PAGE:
categories, identified by the |cat| field in a \&{block\_rep}:

@d unk 0 /* |cat| value for blocks of unknown nature */
@d ark 1 /* |cat| value for blocks assumed to hold |Arc| records */
@d vrt 2 /* |cat| value for blocks assumed to hold |Vertex| records */
@d mxt 3 /* |cat| value for blocks being used for more than one purpose */

@<Type...@>=
typedef struct {
  char *start_addr; /* starting address of a data block */
  char *end_addr; /* ending address of a data block */
  long offset; /* index number of first record in the block, if known */
  long cat; /* |cat| code for the block */
  long expl; /* have we finished exploring this block? */
} block_rep;

@ The |block_rep| records don't need to be linked together in any fancy way,
because there usually aren't very many of them. We will simply create
an array, organized in decreasing order of |start_addr| and |end_addr|, with a
dummy record standing as a sentinel at the end.

A system-dependent change might be necessary in the following code,
if pointer values can be longer than 32 bits, or if comparisons between
pointers are undefined.
@^system dependencies@>

@<Private v...@>=
static block_rep* blocks; /* beginning of table of block representatives */
static Area working_storage;

@ Initially we set the |end_addr| field to the location following a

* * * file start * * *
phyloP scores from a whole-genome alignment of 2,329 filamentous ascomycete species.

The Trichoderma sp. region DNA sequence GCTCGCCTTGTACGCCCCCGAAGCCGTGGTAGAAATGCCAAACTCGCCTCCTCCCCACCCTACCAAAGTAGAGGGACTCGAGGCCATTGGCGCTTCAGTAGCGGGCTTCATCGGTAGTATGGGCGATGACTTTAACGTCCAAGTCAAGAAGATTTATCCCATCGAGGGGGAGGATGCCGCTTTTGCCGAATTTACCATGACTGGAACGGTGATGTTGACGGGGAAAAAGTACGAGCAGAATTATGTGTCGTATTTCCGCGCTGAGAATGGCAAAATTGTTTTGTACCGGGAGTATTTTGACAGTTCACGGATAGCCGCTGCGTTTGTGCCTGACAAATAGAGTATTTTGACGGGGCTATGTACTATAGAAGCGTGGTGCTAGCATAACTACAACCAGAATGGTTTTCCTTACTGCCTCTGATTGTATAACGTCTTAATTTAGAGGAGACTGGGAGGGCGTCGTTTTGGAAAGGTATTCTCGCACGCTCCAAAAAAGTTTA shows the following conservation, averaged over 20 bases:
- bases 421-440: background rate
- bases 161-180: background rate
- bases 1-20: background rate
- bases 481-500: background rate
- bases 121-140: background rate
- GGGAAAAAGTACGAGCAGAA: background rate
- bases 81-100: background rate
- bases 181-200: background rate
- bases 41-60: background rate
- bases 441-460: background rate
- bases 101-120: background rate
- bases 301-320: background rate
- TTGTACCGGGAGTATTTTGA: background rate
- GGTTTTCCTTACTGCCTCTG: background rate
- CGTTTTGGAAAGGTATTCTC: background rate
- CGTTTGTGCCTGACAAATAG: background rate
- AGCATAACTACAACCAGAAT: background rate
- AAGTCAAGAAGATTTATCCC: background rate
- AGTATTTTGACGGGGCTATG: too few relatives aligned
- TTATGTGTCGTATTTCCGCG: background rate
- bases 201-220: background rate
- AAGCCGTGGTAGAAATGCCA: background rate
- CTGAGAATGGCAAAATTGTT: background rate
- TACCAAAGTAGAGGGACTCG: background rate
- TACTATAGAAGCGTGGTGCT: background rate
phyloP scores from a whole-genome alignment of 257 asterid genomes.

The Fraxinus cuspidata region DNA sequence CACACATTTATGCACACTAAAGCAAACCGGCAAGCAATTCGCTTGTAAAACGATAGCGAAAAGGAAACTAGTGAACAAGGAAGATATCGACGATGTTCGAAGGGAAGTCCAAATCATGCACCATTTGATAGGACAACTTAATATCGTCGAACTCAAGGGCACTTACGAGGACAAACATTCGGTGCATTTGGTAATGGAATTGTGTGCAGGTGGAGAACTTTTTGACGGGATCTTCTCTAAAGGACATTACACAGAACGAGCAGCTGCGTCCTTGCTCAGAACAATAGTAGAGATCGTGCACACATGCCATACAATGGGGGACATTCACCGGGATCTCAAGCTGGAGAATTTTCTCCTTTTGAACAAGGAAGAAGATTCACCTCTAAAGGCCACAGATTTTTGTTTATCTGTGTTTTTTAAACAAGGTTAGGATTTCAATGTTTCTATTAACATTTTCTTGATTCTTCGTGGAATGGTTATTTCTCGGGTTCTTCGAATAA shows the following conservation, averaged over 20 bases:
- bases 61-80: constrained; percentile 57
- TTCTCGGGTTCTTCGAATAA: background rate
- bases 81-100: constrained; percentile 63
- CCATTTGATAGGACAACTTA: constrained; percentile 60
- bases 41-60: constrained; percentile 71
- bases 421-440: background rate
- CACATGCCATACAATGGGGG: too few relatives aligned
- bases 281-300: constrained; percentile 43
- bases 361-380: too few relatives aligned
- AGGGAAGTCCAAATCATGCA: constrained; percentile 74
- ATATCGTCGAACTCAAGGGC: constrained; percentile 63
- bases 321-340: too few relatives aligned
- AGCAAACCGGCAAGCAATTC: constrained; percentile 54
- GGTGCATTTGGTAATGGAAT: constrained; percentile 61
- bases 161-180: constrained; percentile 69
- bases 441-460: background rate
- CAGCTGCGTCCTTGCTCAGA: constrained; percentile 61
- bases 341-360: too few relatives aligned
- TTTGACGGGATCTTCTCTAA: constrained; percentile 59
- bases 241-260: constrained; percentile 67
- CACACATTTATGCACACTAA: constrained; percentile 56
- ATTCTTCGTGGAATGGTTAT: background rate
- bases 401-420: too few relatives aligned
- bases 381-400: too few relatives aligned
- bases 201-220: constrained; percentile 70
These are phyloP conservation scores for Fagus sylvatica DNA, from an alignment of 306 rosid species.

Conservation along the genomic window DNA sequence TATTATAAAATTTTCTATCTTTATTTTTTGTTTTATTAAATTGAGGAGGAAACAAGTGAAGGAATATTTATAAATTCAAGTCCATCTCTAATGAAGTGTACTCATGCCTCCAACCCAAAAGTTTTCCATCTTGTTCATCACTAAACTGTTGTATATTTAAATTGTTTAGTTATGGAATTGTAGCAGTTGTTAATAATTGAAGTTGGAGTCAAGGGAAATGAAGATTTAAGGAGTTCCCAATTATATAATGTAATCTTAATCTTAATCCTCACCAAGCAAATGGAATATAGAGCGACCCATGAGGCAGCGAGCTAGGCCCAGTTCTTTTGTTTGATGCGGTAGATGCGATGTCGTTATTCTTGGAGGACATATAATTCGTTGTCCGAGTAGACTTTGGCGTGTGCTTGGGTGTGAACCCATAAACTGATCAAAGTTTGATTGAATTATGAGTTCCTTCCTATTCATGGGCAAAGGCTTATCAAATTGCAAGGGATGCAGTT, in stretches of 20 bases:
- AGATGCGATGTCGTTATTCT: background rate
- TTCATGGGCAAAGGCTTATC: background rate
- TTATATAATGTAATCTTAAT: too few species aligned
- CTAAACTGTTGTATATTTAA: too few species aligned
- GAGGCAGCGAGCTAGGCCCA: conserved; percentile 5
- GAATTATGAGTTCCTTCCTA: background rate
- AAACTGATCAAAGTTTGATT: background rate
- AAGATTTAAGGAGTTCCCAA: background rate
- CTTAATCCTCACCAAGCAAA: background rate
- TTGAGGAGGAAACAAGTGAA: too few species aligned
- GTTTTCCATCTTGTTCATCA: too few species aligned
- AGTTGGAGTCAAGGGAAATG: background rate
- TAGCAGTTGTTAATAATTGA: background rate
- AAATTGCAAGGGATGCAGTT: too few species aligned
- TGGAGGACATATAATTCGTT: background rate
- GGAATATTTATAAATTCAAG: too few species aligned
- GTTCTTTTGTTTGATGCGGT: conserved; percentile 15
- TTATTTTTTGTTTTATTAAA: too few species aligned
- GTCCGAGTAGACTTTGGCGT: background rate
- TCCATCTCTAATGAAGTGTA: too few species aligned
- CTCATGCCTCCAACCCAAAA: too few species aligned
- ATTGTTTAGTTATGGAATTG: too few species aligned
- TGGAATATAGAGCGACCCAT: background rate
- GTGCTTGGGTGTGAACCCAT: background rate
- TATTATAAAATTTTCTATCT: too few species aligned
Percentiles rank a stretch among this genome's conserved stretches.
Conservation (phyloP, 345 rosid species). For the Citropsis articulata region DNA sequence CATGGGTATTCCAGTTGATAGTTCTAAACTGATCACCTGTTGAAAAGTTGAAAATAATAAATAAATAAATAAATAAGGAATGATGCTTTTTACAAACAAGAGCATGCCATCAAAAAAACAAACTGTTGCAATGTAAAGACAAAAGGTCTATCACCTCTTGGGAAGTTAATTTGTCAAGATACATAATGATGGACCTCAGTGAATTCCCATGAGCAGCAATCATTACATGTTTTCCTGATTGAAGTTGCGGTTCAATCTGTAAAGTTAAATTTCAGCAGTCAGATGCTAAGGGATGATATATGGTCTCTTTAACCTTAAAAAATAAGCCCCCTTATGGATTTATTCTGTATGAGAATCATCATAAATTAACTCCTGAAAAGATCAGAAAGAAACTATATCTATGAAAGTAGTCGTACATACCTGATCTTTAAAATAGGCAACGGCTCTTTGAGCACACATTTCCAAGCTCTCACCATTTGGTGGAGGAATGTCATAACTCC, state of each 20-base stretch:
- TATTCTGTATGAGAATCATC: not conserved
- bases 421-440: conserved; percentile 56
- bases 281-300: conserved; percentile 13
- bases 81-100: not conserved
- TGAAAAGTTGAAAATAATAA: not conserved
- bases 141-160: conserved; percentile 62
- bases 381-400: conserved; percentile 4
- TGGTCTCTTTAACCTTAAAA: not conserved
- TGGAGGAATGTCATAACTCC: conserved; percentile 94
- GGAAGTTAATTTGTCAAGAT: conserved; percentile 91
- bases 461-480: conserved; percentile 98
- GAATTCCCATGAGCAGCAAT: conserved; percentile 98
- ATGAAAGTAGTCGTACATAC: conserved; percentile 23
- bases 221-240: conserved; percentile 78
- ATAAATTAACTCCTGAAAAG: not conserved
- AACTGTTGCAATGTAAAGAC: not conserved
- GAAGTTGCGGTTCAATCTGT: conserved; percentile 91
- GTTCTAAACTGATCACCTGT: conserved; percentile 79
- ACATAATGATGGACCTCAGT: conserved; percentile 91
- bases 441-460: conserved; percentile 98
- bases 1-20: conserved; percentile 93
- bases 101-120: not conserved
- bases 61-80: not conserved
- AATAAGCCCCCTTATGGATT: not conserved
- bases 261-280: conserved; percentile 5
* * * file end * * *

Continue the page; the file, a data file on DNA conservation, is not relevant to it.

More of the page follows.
block's data area. Later we will change it as explained below.

The code in this section uses the fact that all bits of storage blocks
are zero until set nonzero. In particular, the |cat| field of each
|block_rep| will initially be |unk|, and the |expl| will be zero;
the |start_addr| and |end_addr| of the sentinel record will be zero.

@<Initialize the |blocks| array@>=
{@+Area t; /* variable that runs through |g->data| */
  for (*t=*(g->data),block_count=0;*t;*t=(*t)->next) block_count++;
  blocks=gb_typed_alloc(block_count+1,block_rep,working_storage);
  if (blocks==NULL) return -3; /* out of memory */
  for (*t=*(g->data),block_count=0;*t;*t=(*t)->next,block_count++) {
    cur_block=blocks+block_count;
    while (cur_block>blocks&&(cur_block-1)->start_addr<(*t)->first) {
      cur_block->start_addr=(cur_block-1)->start_addr;
      cur_block->end_addr=(cur_block-1)->end_addr;
      cur_block--;
    }